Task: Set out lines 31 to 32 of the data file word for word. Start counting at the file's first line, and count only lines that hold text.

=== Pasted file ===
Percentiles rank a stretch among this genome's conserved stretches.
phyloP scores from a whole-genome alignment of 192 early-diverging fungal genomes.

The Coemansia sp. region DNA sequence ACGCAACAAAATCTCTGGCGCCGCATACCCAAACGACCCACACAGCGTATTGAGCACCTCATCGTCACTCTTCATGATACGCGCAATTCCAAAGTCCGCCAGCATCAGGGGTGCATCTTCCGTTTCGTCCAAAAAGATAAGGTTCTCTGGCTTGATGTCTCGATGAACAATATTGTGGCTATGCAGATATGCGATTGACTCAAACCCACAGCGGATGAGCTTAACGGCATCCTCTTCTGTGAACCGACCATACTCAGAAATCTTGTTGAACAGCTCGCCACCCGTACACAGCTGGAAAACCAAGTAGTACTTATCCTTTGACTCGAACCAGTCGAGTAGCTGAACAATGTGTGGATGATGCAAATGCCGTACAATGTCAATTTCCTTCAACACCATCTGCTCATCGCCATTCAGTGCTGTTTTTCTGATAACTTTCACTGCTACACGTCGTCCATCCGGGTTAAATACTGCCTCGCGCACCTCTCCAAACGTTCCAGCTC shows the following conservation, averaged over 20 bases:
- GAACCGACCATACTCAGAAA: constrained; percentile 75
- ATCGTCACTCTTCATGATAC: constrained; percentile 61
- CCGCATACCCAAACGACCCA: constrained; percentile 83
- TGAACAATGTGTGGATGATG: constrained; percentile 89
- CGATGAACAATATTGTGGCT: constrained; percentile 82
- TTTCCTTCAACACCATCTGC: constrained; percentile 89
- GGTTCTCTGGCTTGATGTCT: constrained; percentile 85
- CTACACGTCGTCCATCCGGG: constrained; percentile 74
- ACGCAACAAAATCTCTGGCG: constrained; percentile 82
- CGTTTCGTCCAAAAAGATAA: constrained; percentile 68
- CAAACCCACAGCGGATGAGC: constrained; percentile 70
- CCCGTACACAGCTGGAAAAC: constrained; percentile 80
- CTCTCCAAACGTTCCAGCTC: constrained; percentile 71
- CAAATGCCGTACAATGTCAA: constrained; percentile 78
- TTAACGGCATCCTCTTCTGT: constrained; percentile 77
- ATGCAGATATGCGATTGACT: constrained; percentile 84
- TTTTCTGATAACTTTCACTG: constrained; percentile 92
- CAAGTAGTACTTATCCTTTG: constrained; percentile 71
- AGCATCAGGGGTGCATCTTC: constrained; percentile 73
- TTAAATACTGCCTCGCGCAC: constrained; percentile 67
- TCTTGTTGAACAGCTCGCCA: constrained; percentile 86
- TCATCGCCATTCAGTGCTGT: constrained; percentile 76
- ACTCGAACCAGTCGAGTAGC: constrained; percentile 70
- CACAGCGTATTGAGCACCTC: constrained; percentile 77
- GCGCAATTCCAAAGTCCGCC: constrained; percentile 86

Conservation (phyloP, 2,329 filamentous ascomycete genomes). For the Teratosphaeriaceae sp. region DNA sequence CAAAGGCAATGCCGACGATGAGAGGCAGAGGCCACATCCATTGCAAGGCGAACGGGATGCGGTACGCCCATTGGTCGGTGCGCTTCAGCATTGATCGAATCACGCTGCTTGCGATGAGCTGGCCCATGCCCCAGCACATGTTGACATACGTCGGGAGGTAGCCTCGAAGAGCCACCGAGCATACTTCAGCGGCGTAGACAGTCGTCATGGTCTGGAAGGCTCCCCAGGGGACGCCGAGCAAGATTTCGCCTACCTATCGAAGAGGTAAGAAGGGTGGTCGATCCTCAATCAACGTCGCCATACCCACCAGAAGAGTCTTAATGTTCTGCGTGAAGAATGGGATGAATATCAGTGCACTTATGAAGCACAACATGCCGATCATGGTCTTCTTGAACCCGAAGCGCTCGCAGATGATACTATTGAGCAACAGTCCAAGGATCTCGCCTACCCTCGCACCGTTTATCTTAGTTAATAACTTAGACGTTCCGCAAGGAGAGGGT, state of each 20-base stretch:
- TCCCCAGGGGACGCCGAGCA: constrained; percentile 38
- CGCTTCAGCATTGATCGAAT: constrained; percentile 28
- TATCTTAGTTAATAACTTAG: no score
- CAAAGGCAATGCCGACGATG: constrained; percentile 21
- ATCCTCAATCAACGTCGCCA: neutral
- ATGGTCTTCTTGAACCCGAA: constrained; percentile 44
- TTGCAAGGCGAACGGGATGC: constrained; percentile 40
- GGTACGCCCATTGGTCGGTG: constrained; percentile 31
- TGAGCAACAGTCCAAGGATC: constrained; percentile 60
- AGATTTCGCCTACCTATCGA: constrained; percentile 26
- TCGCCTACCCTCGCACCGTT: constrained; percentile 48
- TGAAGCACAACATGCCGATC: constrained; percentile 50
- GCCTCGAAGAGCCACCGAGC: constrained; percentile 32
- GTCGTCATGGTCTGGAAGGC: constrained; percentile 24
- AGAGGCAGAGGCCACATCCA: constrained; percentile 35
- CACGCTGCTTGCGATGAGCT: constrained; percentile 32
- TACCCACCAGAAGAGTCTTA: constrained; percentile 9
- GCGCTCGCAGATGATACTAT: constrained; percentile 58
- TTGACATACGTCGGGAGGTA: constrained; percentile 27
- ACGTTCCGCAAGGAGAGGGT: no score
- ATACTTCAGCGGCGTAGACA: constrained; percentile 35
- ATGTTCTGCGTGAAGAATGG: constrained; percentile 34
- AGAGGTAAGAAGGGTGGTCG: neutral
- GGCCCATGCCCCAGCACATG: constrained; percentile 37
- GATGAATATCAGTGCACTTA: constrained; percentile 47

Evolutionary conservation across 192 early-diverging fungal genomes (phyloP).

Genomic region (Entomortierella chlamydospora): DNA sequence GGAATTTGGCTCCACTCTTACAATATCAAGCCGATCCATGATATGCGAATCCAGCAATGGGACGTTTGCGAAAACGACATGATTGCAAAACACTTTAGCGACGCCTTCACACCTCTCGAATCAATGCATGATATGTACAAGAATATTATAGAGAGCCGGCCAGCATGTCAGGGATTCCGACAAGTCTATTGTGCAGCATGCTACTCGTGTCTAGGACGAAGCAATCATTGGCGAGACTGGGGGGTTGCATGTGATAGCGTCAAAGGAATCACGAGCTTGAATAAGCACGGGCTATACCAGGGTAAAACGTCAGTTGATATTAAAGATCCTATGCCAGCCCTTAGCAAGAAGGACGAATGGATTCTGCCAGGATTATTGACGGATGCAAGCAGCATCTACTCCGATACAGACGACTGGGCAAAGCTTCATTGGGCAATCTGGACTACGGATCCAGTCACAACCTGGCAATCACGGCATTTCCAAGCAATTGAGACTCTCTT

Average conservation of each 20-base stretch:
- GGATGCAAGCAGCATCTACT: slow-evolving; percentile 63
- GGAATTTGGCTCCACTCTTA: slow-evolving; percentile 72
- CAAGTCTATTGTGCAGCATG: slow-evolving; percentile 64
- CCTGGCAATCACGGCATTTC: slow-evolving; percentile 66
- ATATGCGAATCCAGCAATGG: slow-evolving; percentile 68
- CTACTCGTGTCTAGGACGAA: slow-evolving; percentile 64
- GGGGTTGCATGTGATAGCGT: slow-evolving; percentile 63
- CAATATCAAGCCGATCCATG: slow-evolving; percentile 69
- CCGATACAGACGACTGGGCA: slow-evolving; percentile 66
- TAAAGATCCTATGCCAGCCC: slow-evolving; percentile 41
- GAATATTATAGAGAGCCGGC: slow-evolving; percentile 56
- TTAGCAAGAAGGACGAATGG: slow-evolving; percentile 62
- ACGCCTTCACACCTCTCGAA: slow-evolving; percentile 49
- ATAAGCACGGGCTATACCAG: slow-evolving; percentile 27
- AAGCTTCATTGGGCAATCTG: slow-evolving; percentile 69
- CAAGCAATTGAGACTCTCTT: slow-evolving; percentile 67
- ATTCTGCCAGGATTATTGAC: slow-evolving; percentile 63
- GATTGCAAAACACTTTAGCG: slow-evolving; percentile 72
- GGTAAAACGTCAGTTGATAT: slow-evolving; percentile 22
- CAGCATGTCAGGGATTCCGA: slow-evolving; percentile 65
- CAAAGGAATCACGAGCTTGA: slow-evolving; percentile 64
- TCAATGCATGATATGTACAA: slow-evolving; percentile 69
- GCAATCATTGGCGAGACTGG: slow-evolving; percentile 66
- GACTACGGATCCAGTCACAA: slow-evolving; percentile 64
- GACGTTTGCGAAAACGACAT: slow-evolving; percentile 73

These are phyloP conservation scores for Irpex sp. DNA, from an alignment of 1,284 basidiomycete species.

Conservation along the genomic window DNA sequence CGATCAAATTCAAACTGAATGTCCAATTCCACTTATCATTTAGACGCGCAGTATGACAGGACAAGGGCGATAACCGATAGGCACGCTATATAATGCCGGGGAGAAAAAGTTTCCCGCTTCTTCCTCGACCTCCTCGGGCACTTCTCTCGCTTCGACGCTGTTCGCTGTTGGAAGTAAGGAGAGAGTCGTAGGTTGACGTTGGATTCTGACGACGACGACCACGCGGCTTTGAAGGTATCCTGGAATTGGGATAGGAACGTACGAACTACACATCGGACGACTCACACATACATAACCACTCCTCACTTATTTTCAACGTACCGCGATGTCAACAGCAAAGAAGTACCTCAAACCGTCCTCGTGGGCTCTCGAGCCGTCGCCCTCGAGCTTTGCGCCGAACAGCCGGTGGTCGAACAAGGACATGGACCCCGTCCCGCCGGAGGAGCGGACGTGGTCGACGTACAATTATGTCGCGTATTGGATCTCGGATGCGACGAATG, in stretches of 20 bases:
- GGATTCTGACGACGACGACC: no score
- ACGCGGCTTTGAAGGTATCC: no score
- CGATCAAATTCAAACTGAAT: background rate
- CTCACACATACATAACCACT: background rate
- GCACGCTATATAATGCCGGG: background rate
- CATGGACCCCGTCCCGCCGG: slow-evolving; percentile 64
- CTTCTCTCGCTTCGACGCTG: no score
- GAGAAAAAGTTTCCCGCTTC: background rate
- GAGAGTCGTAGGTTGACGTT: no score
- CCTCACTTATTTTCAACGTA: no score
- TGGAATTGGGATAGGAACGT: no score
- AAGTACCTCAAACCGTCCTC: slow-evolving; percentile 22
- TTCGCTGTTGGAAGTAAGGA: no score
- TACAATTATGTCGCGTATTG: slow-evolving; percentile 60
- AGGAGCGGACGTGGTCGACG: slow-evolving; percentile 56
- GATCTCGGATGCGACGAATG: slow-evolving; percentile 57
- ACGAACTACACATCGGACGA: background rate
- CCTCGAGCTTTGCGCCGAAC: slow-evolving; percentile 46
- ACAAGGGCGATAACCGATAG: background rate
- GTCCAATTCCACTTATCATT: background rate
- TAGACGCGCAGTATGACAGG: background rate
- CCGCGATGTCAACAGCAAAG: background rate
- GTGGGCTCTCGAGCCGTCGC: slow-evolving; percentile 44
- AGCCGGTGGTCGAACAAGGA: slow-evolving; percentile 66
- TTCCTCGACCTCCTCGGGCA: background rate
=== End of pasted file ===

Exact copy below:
- CGCTTCAGCATTGATCGAAT: constrained; percentile 28
- TATCTTAGTTAATAACTTAG: no score